The government of the day is formed under the leadership of a Prime Minister who enjoys the confidence of the House, including in coalition or other support arrangements between political parties, or who, as a minority, is accepted by the House as able to sit on the Treasury benches. Ministers must be drawn from Members of the House. As a result, Ministers are at the same time also MPs, and members of political parties, and may hold party leadership positions.

The way that I have always thought of it however, is that when members of a new government cross that little bridge between the parliamentary building and the Beehive, they put a different hat on, a Ministerial hat. They are no longer just an MP, but a Minister with a warrant and governmental powers and responsibilities.

The essence of the individual ministerial responsibility convention is that Ministers are individually responsible to Parliament for their own activities and the activities of their public servants in administering their ministerial portfolios. On occasion, this means that a Minister may be required to account for the actions of their department when errors are made, even when the Minister had no knowledge of, or involvement in, the errors. Hand in hand with this responsibility comes the power by law for the Minister to direct an agency, through its Chief Executive, on the operations and conduct of the agency save for matters where the Chief Executive must act independently (i.e. an independent statutory decision-making power).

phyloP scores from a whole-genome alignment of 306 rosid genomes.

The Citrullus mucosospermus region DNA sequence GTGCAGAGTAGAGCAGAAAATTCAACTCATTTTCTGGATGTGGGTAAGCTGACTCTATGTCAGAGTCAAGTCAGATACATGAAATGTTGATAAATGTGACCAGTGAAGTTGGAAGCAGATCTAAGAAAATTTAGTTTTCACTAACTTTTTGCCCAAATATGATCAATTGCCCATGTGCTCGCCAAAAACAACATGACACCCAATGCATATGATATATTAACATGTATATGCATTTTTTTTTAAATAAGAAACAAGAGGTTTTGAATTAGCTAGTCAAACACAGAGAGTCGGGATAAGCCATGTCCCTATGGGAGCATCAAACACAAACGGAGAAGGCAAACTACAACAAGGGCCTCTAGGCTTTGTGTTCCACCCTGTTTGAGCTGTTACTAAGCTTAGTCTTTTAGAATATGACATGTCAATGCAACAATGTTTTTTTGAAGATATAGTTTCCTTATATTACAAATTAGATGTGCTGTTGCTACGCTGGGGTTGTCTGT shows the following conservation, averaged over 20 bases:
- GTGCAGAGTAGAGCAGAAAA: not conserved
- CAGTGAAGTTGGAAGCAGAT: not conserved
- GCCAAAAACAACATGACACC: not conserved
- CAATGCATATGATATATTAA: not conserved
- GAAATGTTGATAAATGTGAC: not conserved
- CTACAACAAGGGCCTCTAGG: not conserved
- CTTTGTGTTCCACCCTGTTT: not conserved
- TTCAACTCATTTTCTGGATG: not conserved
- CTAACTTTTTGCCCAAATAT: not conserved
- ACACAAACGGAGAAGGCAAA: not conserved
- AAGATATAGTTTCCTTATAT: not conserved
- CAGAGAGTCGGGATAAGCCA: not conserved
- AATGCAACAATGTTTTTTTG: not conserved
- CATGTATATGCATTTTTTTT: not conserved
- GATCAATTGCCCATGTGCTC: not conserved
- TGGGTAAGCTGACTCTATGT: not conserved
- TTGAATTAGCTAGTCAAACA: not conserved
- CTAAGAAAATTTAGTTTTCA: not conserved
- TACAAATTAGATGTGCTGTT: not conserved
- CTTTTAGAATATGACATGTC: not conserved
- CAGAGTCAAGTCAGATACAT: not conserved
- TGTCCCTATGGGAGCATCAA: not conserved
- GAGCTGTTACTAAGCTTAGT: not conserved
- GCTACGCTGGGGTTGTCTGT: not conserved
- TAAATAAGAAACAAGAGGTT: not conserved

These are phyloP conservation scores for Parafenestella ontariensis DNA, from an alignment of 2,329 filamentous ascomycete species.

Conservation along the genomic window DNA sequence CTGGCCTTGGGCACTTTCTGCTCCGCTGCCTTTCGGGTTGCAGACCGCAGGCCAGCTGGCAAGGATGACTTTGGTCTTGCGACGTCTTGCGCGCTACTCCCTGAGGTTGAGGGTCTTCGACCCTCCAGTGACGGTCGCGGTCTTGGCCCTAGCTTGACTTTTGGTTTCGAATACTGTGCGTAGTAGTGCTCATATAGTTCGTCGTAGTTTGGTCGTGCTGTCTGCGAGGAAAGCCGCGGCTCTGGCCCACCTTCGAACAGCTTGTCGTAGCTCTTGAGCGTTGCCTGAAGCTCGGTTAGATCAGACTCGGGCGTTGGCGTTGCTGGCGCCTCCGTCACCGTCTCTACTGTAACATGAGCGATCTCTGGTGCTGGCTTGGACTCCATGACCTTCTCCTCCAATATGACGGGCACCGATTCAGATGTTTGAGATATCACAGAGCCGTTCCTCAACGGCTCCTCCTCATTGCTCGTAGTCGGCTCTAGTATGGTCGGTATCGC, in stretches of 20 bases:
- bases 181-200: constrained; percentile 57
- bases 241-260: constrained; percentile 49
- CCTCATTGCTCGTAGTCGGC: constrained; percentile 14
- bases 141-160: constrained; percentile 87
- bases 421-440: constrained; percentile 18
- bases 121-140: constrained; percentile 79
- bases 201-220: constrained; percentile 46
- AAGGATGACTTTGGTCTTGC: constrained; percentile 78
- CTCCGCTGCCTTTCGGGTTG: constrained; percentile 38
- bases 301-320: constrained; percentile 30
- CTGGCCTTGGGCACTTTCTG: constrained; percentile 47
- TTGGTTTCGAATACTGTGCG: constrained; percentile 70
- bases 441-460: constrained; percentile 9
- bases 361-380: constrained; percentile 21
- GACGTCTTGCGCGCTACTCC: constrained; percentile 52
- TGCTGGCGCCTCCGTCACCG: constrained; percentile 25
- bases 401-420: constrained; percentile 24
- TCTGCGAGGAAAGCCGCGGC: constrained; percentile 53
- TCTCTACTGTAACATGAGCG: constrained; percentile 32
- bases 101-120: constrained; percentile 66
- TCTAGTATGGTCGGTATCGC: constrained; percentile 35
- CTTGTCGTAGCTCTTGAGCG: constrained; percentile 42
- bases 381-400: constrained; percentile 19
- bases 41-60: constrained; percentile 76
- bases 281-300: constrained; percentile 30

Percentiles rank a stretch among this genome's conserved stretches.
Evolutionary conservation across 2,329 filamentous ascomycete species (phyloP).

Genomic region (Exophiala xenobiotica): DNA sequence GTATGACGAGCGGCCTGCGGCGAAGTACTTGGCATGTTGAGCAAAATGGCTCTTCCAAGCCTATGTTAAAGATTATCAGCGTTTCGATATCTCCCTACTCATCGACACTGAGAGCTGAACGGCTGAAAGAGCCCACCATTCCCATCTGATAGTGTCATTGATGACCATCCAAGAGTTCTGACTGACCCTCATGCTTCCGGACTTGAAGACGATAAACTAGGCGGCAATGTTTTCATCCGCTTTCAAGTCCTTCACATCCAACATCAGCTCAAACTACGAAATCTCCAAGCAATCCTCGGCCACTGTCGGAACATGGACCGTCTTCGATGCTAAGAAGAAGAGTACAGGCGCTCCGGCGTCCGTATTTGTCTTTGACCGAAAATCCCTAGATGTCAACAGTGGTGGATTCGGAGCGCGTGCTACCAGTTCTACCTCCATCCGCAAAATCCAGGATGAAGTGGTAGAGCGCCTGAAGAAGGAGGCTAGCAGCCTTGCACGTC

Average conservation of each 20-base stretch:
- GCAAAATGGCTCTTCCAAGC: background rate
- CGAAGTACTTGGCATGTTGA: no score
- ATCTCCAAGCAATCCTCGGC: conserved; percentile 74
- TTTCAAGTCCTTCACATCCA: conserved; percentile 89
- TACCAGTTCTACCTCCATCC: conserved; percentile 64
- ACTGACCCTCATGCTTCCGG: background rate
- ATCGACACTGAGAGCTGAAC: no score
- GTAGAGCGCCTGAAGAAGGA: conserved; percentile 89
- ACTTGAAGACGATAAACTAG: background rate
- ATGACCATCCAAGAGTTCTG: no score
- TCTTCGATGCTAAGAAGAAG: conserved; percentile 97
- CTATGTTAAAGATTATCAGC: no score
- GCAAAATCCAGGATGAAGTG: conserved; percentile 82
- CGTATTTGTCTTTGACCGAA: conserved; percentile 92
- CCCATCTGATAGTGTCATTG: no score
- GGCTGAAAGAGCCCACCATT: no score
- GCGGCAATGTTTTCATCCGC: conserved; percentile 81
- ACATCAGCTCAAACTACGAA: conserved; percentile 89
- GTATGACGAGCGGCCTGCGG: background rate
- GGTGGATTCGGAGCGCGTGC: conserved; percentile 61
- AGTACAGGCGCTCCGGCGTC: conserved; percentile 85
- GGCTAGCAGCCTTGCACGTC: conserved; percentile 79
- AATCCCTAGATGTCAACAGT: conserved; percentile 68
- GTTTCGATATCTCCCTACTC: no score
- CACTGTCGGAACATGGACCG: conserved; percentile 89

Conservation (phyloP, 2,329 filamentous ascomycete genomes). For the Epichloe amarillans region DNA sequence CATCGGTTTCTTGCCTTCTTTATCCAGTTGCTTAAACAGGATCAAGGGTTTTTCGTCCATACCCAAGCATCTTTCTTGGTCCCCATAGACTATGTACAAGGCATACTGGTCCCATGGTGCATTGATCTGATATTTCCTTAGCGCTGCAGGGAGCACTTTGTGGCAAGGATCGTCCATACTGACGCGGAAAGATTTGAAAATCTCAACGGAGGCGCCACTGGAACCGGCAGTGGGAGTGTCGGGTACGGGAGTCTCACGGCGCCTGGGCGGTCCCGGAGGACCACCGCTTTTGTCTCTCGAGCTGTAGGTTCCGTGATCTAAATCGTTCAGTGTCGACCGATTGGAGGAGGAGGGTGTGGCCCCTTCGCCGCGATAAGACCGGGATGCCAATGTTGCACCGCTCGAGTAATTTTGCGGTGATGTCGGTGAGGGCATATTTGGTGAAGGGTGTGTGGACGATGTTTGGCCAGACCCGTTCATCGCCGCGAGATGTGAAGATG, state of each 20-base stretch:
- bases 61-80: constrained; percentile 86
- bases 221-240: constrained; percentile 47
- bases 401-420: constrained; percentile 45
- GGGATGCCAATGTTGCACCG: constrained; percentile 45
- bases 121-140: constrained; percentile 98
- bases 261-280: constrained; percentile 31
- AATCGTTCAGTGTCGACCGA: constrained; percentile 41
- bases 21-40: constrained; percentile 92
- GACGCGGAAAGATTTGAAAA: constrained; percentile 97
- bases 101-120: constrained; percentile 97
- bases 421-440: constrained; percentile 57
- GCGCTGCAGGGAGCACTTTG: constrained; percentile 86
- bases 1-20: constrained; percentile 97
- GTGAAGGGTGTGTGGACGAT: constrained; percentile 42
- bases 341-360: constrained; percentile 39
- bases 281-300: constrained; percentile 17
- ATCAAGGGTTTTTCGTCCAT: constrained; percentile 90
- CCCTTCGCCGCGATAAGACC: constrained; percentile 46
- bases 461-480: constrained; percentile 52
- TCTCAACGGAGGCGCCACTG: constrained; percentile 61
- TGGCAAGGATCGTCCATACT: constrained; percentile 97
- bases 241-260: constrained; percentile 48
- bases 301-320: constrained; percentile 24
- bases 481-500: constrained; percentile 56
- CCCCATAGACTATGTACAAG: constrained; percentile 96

Ministers are not required to take routine portfolio matters to Cabinet for consideration, although they are required by the Cabinet Manual to take questions such as significant policy issues, controversial matters, financial proposals, machinery of government questions, public consultation documents, and legislative proposals. The rule of thumb is that Ministers should take to Cabinet matters of the sort on which they themselves would wish to be consulted. Cabinet is both a political consideration and decision- making mechanism. Ministers, and not officials, take responsibility for Cabinet decisions, and credit or disfavour.

The accountability of Ministers to the House is effected through a number of well-established parliamentary processes. These include requirements to deliver annual departmental reports to Parliament, annual Budget processes, Select Committee processes, and Parliamentary questions processes, either in questions to Ministers for written answer, and oral questions in the House. Those accountability mechanisms extend to any aspect of the department’s performance, policy and operational.